other formats (Re: [Dev] 4Suite RDF and ZOD)

Paul Snively psnively at earthlink.net
Sun Nov 3 08:48:21 PST 2002


On Saturday, November 2, 2002, at 11:57  PM, David McCusker wrote:

> That's a nice diagram.  I'm generally in favor of more layers, when
> each layer acts to protect code on both sides of the boundary from
> depending on each other overly much.  The performance impact of extra
> layers is generally neglible as long as there are not many layers, and
> as long as copying doesn't happen heavily at each layer boundary.
>
Hi, David!

As Eric says, hear, hear! Layering is good when properly architected 
not to kill performance.

> I like the Storage Layer idea.  Basically I'd like a spec for what the
> model needs to store, expressed as an interface a model could use for
> reading and writing whatever it likes to store persistently.
>
With this thought firmly in mind, has everyone read 
<http://www.w3.org/TR/rdf-concepts>? This is an excellent summary 
overview of RDF, with links to other normative documentation. It 
clearly shows the directed-graph nature of the RDF data model, and 
clearly distinguishes it from its XML serialization.

> Having more re-usable libraries for the open source world is cool.
> And the prospect of being able to easily replace the storage is quite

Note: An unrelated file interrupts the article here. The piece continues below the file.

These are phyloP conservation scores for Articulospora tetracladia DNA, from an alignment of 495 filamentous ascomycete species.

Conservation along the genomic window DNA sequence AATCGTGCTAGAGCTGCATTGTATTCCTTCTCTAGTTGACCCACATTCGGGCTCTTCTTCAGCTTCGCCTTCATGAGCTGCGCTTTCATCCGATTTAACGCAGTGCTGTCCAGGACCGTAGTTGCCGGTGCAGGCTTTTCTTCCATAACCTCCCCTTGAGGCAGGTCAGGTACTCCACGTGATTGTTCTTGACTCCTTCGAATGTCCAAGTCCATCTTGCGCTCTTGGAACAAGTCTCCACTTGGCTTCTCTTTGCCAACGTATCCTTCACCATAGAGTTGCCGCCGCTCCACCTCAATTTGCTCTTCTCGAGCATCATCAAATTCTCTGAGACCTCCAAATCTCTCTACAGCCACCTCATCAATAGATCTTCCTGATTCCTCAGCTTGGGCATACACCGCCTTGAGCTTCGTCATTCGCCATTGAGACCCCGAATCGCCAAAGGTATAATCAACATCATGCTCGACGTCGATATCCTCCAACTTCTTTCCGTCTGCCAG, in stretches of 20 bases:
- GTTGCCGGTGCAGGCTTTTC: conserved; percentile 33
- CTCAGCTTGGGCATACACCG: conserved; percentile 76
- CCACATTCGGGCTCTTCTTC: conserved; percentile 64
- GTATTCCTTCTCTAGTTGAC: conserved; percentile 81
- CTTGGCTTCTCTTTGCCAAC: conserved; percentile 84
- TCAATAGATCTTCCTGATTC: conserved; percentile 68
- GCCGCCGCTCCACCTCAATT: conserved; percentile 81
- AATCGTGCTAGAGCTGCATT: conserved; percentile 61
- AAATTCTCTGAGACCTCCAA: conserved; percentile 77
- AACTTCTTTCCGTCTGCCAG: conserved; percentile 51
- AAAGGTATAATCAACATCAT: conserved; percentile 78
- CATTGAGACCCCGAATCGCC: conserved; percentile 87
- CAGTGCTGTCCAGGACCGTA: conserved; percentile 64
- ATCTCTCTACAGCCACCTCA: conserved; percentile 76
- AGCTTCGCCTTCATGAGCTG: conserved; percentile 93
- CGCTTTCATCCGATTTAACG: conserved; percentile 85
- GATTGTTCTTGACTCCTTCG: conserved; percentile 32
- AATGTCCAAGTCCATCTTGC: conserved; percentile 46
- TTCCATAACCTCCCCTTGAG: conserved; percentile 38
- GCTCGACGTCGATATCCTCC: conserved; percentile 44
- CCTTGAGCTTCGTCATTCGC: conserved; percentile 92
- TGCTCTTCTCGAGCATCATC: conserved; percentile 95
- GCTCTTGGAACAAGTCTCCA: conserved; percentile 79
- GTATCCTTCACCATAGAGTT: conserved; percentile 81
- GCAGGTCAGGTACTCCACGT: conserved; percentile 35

> useful, both for storage providers and for Chandler folks in testing.
> (Sometimes it's easier to isolate causes of bugs by replacing parts of
> a system with supposed equivalents to see whether bugs persist.)
>
To say nothing of being able to evolve to address 
heretofore-unarticulated requirements.

> If someone can get e4Graph working as Chandler's storage, or any other
> fully general storage mechanism, then that sounds like the design for
> persistence is on the right path.  I'd guess having both a Python and a
> C level API for storage replacement would make sense.  (I need to start
> learning about Python internals for C and C++ primitive wrappers.)
>
I've come to believe, sadly, that e4Graph won't scale adequately to 
address some requirements that I've learned off-list. I don't know that 
I can say more without explicit support from someone at OSAF. This 
probably won't stop me from attempting to add Python wrappers to it and 
make it available if only as a small-scale testbed utility (or, for 
that matter, something that may still be quite useful in other, smaller 
production contexts).

Re: Python C++ wrapping, see <http://cxx.sourceforge.net>, 
<http://starship.python.net/crew/gmcm/scxx.html>, and 
<http://www.boost.org/libs/python/doc/index.html>. Given what I know of 
your design preferences, let me suggest you examine SCXX first. At the 
other end of the spectrum, perhaps not surprisingly, Boost Python seems 
the most featureful.

> Oh, I'm sure they'd still meet the requirements based on satisfying the
> API and desired semantics.  They might not have the same performance
> or same something else as alternatives.
>
Having spent a lot of time pushing e4Graph, let me add that I wholly 
agree with David: without knowing more about requirements other than 
API and semantics, I'm quite sure that a decent RDF API around ZODB 
would be fine. And actually, I remain quite curious about RDF querying, 
which remains undiscussed.

> --David McCusker
>
Best regards,
Paul




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